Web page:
Bangkok To Siem Reap by Land

The trip from Bangkok to Siem Reap is a classic backpacker trip full of tribal history and stories that defy belief.  The border crossing has long been know as a landmine field of scams and the road from Poipet to Siem Reap is infamous for bus sized pot holes and violently aggressive taxi drivers looking to make a buck at every opportunity, including extorting passengers for gas money, extra fare to go to their original destination and so forth.  Today, much of that has improved. The biggest change is in the infrastructure.  The road from Poipet to Siem Reap is now fully paved and in great condition.  Gone are the days of horror stories and 12 hour trips.  It’s now a modern paved highway that can be done in 1.5 hours with no stops. The second change is the strong arm of the Poipet bus station.  According to many sources, the bus station and taxi fares are kept artificially high by a travel monopoly.  This may very well be true but the result is a safe and clear path from Poipet to Siem Reap is now possible, if at an inflated price of $48/taxi (note that a taxi takes 4 people). Lastly, the border guards in Cambodia do not seem to be as profiteering as in the past. All this is not to say there aren’t scams to watch out for.  But it’s gotten much better. Here’s how we crossed. Get to the Northern Bus Station in Bangkok Whatever you do, Do NOT book a ticket on one of the many Bangkok – Siem Reap private transports advertised by...

5 Reasons You Should Love Street Festivals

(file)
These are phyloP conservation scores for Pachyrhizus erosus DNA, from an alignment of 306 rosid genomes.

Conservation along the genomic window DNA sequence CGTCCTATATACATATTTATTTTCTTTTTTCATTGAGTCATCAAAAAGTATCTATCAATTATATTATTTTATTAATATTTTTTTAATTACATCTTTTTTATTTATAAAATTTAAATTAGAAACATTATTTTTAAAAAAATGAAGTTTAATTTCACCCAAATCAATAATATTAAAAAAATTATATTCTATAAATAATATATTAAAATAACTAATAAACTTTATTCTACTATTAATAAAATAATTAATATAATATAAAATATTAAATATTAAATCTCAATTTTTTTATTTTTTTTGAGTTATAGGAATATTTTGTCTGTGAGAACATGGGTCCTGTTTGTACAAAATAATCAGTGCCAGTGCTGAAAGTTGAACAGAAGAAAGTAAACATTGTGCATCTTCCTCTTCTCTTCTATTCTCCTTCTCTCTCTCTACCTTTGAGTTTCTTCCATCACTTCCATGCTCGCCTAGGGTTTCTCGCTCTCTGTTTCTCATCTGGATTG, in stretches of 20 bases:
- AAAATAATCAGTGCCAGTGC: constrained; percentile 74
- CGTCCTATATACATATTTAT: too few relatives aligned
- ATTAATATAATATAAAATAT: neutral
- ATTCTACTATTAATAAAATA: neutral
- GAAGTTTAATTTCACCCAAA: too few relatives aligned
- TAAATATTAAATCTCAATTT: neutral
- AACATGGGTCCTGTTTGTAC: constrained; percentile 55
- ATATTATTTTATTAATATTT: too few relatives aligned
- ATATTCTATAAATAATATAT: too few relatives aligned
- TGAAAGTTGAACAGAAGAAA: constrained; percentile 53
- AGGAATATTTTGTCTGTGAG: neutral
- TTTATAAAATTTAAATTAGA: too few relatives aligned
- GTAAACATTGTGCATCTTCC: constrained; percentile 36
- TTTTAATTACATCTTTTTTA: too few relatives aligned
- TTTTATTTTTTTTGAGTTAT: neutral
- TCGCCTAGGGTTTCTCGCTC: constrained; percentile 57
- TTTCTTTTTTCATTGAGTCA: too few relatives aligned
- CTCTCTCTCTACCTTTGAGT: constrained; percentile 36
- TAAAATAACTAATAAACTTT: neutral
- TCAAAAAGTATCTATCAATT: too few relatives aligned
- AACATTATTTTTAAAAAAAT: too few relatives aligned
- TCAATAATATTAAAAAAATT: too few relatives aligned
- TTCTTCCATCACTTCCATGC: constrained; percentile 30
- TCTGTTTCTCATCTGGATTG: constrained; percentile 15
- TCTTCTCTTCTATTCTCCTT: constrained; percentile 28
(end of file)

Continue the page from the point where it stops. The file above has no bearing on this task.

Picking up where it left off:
While we were in Khao Lak, there was a local festival on.  It took over half of the main street and included probably close to 100 food, tour and art stalls.  It had two main stages showing on one some local dance and on the other the Khao Lak 2011 beauty pageant.  Local festivals are fantastic, especially for travelers.  Here are 5 reasons you should always make an effort to get to local festivals. From Street Festival in Khao Lak   They are authentic In almost all cases – with the exception of some backpacker organized events such as full moon parties in Thailand – these festivals are put on for locals.  This means that they are authentic entertainment that’s almost certainly local in nature.  This gives you an unbiased perspective on local life and tastes.  Don’t be surprised if it doesn’t exactly match up with what you would expect either. From Street Festival in Khao Lak They are usually very inexpensive Because these festivals are for locals, they are usually priced in local prices.  As a tourist, you are probably used to being targeted by tourist prices.  Local festivals are different and you’ll almost never experience a tourist price hike. From Street Festival in Khao Lak They usually have great local food One of the best places to eat is at local markets or festivals.  They usually offer wide ranges of sampler food that’s made for local consumption.  If you are like us and enjoy food prepared for local taste buds ( I hate it when Thai food is called “western spicy” for example), then you will love...